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Mercedes: 2012’s Red Bull?


Are Mercedes set to become the new dominant team in Formula 1?

Last year Red Bull dominated F1 qualifying, showing exceptional speed with 18 pole positions and 6 front row lockouts. Not only this, but for a lot of the season they were hard to match in race pace too, taking 12 wins.

So far over the last three races this year, Mercedes have shown impressive form, and that wasn’t more true than in China where the team took both front row positions. Nico Rosberg sat in pole position after qualifying more than half a second faster than Lewis Hamilton who qualified second, but was demoted seventh due to a change of gearbox.

Is this a glimpse of things to come, or just good luck?

We’re of course only three races into this year’s Formula 1 season, with another seventeen races ahead. Making bold judgements about the performance of teams would seem to be a bit premature. Mercedes have only taken one out of three pole positions, and won only one out of three F1 races, which on paper doesn’t sound exactly dominant.

However, Mercedes clearly have speed, in particular in straight lines thanks to the fast Mercedes engine, but also thanks to the major advantage the team have over any other: “Super DRS”. When the W03 car activates its DRS system, some air is redirected from the rear wing to the front, creating extra downforce. Mercedes designed their car around this innovative system: it wasn’t a last minute addition but instead a concept that would likely have been decided at the early stages of designing their 2012 car. This means that the system is very hard to replicate as it would require other teams to redesign major aspects of their own chassis.

The fact that DRS can be used freely during qualifying makes the system even more valuable for that part of the Grand Prix weekend. Due to this advantage, other teams have been quick to question the legality of the “Super DRS” system, but the FIA has denied every team’s request to have it banned. So the system stays, and now it’s up to the other teams to see if they can create their own version.

The Mercedes team have also made great innovations in the past. After the 2009 season regulation changes, Brawn GP as it was known at the time introduced a car that was well ahead of the competition, in part thanks to the double diffuser. The other teams were forced to rush out with their own version of the double diffuser in-season, but because the cars weren’t built with this design in mind, they were unable to take full advantage of it. Could it be the same story with the “Super DRS”, and help Mercedes win another Formula One Constructors and Drivers championship?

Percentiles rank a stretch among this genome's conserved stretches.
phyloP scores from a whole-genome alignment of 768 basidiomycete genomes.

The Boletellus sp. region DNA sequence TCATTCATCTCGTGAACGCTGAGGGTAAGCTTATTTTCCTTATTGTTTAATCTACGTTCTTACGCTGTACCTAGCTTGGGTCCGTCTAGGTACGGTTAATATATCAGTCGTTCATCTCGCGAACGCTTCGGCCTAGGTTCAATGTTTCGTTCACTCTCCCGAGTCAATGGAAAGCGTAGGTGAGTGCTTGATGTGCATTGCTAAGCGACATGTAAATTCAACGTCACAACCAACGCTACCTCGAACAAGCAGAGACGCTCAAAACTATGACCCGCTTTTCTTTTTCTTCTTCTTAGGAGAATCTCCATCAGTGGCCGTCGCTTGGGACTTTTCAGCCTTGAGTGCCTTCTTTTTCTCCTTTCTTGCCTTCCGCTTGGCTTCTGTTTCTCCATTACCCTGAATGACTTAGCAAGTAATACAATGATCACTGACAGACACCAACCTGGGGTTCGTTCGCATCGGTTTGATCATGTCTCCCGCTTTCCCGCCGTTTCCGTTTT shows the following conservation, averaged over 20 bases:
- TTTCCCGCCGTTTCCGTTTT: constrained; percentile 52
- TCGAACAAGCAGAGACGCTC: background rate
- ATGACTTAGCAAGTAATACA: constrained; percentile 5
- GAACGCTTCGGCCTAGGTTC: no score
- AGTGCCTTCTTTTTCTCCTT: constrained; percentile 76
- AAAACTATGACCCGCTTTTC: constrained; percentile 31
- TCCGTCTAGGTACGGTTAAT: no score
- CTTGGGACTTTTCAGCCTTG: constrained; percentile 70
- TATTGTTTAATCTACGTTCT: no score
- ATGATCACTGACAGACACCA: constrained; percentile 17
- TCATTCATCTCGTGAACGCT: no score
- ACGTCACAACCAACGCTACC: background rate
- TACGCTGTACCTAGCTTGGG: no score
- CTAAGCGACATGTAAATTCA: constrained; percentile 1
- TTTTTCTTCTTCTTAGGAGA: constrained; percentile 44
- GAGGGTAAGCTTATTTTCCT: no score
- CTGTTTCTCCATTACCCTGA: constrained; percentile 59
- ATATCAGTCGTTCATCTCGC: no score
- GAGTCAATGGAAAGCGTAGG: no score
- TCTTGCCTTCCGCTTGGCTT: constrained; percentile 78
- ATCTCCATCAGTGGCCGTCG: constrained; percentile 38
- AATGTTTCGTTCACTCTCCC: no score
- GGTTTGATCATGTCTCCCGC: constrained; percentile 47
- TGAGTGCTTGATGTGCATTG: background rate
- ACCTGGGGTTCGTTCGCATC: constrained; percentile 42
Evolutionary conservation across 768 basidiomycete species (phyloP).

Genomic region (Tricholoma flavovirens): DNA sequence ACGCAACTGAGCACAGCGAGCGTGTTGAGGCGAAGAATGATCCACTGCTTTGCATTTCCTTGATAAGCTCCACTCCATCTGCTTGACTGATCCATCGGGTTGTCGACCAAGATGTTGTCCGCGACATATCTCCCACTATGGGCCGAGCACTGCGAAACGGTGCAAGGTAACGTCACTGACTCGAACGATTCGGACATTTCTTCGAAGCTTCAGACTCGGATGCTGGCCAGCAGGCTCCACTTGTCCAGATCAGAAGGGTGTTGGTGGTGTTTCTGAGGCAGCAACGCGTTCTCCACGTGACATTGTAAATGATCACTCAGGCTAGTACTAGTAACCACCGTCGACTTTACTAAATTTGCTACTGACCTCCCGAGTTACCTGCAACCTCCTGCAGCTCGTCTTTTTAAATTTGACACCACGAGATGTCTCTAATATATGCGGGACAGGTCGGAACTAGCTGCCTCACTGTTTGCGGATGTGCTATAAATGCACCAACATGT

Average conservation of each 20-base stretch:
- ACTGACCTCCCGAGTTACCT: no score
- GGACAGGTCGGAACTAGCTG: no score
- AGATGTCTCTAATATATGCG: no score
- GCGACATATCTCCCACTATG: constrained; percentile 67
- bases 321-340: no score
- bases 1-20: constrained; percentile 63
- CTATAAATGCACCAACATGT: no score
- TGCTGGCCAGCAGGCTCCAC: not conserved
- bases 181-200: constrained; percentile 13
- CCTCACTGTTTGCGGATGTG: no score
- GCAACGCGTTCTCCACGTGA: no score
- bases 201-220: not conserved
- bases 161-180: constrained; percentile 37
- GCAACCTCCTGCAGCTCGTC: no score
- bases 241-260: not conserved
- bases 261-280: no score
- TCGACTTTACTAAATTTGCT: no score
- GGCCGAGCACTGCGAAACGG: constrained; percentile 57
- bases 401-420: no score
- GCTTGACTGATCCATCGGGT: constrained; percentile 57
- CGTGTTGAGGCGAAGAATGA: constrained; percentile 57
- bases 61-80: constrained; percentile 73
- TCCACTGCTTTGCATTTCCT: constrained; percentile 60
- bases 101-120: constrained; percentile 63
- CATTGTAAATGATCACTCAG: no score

Well unlike in 2009, there has been no major regulation change this year. Also unlike in 2009, Mercedes have not dominated in the opening races. They may have taken one pole position and a race win, but in Australia and Malaysia, they finished 12th/DNF and 10th/13th respectively – although the race in Malaysia did suffer from changing weather conditions that meant tyre strategy was as key to success as car performance.

The team’s success will also be down to the drivers, both of whom are highly reputable. Nico Rosberg has raced 111 Grands Prix in his Formula 1 career and his win last Sunday may finally take him to the next level. Michael Schumacher’s seven driver’s titles speak for themselves, but he’s not the same driver as he once was, but the potential to win more races is still there.

To be honest, it’s too difficult to say how this season will play out for any team. Mercedes, McLaren and Red Bull all have fast cars, while Ferrari appears to be the worst car they’ve built in years. McLaren’s car appears to be the most consistent car, but consistency isn’t everything as you also need a fast car, and Mercedes have shown at least on the straights that they’re at the top. Red Bull were unbeatable on nearly every track last year, and its unlikely that the same will be true with Mercedes, or any team for that matter, which we think is good news for almost everyone.

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